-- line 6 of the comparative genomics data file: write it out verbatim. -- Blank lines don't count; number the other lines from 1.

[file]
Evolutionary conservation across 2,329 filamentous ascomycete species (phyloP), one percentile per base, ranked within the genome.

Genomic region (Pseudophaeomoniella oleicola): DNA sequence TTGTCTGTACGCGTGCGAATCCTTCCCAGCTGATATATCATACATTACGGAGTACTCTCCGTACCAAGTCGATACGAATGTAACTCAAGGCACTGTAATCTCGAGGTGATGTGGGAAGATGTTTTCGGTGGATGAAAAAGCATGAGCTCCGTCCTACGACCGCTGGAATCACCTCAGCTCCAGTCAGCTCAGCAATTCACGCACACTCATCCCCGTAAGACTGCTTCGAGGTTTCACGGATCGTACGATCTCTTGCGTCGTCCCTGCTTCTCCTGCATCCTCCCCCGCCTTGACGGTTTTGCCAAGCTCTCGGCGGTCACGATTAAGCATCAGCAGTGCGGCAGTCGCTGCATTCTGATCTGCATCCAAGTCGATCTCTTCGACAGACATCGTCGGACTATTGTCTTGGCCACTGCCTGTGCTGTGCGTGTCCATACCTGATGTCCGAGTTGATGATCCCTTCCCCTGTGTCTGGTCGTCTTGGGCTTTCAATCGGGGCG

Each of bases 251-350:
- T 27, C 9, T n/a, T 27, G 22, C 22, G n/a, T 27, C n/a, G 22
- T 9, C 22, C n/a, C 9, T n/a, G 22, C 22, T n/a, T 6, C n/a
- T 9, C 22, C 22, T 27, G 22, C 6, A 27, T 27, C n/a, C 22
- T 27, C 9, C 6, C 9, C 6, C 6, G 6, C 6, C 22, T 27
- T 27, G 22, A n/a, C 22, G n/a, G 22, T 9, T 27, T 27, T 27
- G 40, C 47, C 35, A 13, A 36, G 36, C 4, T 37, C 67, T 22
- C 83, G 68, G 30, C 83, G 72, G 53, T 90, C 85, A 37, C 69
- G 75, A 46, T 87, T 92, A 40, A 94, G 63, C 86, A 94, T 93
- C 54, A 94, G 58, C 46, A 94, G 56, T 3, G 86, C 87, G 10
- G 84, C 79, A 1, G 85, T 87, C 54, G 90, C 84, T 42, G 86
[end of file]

- T 9, C 22, C 22, T 27, G 22, C 6, A 27, T 27, C n/a, C 22